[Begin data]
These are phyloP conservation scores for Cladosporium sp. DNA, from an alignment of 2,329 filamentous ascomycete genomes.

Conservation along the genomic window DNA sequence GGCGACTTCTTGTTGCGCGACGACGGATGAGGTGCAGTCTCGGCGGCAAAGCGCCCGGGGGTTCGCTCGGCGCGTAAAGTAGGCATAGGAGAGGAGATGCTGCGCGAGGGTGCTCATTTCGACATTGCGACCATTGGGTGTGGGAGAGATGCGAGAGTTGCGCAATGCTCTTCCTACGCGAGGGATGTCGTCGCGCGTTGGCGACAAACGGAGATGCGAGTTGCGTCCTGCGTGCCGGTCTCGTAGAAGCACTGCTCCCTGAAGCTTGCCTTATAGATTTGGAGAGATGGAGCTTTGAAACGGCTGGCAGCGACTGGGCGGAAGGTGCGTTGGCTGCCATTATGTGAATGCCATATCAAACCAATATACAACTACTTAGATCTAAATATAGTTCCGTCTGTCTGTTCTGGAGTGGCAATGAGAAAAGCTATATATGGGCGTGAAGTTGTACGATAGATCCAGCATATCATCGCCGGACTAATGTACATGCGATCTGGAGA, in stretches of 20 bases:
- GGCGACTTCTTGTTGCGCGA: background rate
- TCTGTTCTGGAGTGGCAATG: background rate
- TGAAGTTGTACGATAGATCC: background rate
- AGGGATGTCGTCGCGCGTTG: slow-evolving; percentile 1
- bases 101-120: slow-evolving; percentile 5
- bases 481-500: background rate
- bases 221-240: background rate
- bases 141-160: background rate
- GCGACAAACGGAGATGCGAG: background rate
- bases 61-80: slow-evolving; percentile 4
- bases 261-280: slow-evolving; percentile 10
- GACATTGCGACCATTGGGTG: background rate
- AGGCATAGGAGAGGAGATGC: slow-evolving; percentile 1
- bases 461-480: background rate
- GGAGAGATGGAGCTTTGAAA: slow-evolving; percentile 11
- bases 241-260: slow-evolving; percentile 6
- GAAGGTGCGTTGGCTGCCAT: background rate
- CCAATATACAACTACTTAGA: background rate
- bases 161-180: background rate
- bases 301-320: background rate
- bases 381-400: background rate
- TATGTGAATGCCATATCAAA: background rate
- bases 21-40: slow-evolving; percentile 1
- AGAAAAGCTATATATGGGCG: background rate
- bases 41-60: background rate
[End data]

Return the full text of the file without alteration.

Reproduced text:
These are phyloP conservation scores for Cladosporium sp. DNA, from an alignment of 2,329 filamentous ascomycete genomes.

Conservation along the genomic window DNA sequence GGCGACTTCTTGTTGCGCGACGACGGATGAGGTGCAGTCTCGGCGGCAAAGCGCCCGGGGGTTCGCTCGGCGCGTAAAGTAGGCATAGGAGAGGAGATGCTGCGCGAGGGTGCTCATTTCGACATTGCGACCATTGGGTGTGGGAGAGATGCGAGAGTTGCGCAATGCTCTTCCTACGCGAGGGATGTCGTCGCGCGTTGGCGACAAACGGAGATGCGAGTTGCGTCCTGCGTGCCGGTCTCGTAGAAGCACTGCTCCCTGAAGCTTGCCTTATAGATTTGGAGAGATGGAGCTTTGAAACGGCTGGCAGCGACTGGGCGGAAGGTGCGTTGGCTGCCATTATGTGAATGCCATATCAAACCAATATACAACTACTTAGATCTAAATATAGTTCCGTCTGTCTGTTCTGGAGTGGCAATGAGAAAAGCTATATATGGGCGTGAAGTTGTACGATAGATCCAGCATATCATCGCCGGACTAATGTACATGCGATCTGGAGA, in stretches of 20 bases:
- GGCGACTTCTTGTTGCGCGA: background rate
- TCTGTTCTGGAGTGGCAATG: background rate
- TGAAGTTGTACGATAGATCC: background rate
- AGGGATGTCGTCGCGCGTTG: slow-evolving; percentile 1
- bases 101-120: slow-evolving; percentile 5
- bases 481-500: background rate
- bases 221-240: background rate
- bases 141-160: background rate
- GCGACAAACGGAGATGCGAG: background rate
- bases 61-80: slow-evolving; percentile 4
- bases 261-280: slow-evolving; percentile 10
- GACATTGCGACCATTGGGTG: background rate
- AGGCATAGGAGAGGAGATGC: slow-evolving; percentile 1
- bases 461-480: background rate
- GGAGAGATGGAGCTTTGAAA: slow-evolving; percentile 11
- bases 241-260: slow-evolving; percentile 6
- GAAGGTGCGTTGGCTGCCAT: background rate
- CCAATATACAACTACTTAGA: background rate
- bases 161-180: background rate
- bases 301-320: background rate
- bases 381-400: background rate
- TATGTGAATGCCATATCAAA: background rate
- bases 21-40: slow-evolving; percentile 1
- AGAAAAGCTATATATGGGCG: background rate
- bases 41-60: background rate